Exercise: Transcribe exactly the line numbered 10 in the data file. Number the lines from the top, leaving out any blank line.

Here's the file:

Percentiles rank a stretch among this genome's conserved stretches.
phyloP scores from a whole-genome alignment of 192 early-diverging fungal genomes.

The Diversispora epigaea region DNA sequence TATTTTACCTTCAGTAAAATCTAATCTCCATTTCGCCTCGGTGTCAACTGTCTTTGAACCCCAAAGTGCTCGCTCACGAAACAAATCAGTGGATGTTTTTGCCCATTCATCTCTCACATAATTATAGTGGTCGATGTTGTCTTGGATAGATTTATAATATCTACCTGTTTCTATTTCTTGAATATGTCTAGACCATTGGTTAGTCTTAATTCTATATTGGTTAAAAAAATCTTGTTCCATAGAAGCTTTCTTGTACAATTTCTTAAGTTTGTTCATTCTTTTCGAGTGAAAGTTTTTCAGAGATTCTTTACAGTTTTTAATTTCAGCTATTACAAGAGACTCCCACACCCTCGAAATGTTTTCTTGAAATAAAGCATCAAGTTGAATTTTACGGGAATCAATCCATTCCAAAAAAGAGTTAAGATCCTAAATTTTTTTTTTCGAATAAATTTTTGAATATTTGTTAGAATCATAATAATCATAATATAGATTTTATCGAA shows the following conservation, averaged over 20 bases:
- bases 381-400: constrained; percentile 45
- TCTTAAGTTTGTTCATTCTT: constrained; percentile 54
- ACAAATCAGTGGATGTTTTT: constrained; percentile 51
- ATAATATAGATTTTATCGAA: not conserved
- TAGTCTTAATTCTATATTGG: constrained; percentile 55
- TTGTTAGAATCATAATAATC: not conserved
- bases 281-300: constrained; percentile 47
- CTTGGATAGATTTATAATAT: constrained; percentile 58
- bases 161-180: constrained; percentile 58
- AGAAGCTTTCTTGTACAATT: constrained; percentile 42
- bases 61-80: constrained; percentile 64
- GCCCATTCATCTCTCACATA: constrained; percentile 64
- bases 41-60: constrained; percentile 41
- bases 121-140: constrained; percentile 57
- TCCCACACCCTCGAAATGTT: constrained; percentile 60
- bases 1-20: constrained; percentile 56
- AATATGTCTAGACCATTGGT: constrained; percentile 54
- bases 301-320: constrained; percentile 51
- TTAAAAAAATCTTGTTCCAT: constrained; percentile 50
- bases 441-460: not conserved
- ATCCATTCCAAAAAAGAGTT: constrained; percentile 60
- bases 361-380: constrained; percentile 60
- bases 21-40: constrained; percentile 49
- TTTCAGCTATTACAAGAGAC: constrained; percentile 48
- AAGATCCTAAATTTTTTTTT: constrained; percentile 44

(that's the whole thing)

- bases 281-300: constrained; percentile 47